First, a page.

The number of international students choosing to study in Australia has increased by 10% last year with a record nine out of 10 satisfied with their experience in higher education.
Some 554,179 students from almost 200 countries studied in Australia in 2016 with enrolments in higher education and vocational education and training growing 13% and 12% respectively in comparison with 2015.
The Government’s National Strategy for International Education 2025 recognised quality as the key to continued growth of international education in Australia and would continue to build on the average annual rate 10.5% growth in international education recorded since 2013.
Education and Training Minister Simon Birmingham said the Government was continuing its efforts to build on the record growth of the sector, with the first meeting of the International Education Council held late last year and the Council for International Education coordinating a whole of government approach to build the international education sector’s reputation and scale.
‘With record student numbers and record student satisfaction, 2016 was a great year for international education in Australia and the vital role it plays in our national economic and social prosperity,’ said Birmingham.
He pointed out that the latest International Student Survey found 89% of international tertiary students were satisfied or very satisfied with their overall experience in Australia and were continuing to sell the Australian education story when they returned home.
‘This global word of mouth, coupled with the Government’s unprecedented support for our international education institutions means Australia’s world renowned safe and friendly environment would continue to help build on the more than half a million current international students from nearly 200 countries,’ he added.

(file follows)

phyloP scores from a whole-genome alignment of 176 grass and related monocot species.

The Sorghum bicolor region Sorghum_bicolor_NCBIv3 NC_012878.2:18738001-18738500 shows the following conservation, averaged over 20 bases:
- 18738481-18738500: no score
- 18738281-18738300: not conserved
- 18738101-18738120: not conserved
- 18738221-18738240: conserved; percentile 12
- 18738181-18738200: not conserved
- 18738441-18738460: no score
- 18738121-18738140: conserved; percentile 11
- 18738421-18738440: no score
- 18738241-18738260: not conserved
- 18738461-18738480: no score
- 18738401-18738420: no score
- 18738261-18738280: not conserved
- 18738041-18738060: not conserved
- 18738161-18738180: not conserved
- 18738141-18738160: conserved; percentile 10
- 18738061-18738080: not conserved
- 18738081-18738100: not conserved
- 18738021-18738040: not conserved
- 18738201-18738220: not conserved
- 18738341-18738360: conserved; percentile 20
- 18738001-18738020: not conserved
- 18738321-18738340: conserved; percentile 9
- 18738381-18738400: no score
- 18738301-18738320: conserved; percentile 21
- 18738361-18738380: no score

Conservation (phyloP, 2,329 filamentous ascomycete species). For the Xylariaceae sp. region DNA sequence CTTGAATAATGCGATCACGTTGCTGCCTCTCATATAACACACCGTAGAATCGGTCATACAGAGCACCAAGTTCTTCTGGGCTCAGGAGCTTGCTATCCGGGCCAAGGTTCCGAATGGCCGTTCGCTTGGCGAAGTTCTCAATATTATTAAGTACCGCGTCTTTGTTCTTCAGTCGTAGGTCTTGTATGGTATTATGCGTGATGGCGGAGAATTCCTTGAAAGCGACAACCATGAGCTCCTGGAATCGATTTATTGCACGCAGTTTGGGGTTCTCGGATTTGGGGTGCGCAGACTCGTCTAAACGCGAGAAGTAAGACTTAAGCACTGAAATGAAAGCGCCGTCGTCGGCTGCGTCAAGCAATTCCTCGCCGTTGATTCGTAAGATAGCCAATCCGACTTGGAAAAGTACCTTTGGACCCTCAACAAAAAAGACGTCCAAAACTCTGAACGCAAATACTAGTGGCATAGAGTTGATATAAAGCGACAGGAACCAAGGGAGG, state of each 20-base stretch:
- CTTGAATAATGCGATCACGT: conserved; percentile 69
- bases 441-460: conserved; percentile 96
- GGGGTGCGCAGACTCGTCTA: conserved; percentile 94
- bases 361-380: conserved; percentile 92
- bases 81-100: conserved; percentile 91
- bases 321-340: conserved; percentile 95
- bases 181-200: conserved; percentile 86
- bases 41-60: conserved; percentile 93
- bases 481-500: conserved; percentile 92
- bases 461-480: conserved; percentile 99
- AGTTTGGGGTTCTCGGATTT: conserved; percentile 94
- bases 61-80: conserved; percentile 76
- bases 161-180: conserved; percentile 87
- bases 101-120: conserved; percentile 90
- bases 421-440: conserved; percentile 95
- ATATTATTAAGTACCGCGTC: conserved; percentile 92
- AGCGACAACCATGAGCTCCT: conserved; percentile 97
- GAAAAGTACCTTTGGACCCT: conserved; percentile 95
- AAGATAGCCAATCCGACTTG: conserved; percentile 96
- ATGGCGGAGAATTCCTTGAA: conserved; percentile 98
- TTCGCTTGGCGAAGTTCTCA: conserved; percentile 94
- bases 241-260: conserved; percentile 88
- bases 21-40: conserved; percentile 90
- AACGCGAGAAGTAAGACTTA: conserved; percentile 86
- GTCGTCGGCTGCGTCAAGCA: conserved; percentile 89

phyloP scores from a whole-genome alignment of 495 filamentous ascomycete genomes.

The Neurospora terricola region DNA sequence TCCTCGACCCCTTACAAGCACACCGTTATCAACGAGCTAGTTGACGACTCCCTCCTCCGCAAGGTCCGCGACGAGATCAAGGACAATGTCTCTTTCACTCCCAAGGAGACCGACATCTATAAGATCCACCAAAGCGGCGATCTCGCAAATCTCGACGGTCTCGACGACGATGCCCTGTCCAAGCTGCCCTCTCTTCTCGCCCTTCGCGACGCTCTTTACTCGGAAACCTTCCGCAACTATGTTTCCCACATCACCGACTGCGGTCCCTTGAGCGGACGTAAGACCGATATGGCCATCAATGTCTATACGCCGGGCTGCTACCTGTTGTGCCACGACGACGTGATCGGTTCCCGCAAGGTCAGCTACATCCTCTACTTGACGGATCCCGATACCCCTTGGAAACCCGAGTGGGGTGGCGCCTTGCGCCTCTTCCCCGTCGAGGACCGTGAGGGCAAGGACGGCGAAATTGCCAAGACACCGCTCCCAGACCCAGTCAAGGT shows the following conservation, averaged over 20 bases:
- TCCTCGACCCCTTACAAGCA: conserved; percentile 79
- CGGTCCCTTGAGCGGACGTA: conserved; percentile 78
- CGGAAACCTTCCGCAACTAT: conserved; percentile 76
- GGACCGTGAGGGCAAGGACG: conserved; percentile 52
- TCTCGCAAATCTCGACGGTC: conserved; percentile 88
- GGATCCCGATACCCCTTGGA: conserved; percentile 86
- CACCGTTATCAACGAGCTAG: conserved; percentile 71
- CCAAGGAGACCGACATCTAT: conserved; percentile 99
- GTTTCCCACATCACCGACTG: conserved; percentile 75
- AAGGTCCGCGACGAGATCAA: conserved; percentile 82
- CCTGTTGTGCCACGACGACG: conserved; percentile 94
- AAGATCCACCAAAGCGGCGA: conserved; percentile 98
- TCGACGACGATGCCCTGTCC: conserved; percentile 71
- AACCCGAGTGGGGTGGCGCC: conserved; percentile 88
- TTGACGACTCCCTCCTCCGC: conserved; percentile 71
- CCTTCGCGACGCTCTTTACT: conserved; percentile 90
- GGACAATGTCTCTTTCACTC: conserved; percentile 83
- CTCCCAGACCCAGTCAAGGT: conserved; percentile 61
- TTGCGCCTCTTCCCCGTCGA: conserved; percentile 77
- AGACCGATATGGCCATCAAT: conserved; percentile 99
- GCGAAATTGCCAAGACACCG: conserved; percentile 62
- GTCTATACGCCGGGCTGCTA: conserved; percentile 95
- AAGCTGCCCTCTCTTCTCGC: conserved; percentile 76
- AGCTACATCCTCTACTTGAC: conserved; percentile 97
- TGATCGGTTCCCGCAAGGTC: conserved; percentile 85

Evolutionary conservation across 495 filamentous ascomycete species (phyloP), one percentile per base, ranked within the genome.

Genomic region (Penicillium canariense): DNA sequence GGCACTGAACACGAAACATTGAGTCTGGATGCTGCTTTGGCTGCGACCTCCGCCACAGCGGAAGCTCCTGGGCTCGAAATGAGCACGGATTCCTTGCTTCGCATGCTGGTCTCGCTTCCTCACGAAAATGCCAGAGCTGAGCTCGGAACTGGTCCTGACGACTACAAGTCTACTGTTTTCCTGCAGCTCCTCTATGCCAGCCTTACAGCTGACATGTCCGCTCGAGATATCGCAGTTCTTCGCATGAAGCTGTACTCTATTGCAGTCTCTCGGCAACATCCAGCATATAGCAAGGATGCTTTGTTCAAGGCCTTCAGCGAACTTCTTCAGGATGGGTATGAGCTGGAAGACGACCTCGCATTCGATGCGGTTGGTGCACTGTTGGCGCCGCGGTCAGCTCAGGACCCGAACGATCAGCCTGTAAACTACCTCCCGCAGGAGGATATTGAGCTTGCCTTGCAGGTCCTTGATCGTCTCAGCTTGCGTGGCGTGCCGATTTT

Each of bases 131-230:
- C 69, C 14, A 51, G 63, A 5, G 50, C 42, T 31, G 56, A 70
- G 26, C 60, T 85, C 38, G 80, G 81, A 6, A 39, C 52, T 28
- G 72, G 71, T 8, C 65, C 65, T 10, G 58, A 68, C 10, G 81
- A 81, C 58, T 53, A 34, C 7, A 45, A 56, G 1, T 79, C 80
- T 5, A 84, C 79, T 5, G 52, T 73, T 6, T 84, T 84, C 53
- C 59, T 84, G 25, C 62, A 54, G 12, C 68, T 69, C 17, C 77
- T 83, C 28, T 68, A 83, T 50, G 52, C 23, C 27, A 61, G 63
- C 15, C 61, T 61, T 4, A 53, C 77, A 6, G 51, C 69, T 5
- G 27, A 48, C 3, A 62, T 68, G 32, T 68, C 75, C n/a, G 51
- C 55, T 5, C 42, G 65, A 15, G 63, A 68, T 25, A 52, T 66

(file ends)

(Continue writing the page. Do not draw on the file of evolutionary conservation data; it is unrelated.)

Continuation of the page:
The survey results also showed that the top three reasons international students chose to study in Australia were the reputation of Australian qualifications, the reputation of the Australian education system as a whole and personal safety and security.
Birmingham also pointed out that the benefits of international education flow through to sectors such as retail and tourism, supporting over 130,000 full time jobs across major cities, and in key regional areas where international education has established a strong foothold.
‘Benefits will also be long lasting as international students create a massive diaspora of Australian friends and advocates across the world, while leaving Australian students better equipped to deal with a world increasingly reliant upon global engagement,’ he explained.
‘While indicators are showing that we will achieve continued growth in international student numbers in 2017 we will also leave no stone unturned to maximise these opportunities. Various geopolitical factors create new possibilities for Australia to maximise our share of the growing number students from all over the world who are travelling to study,’ he added.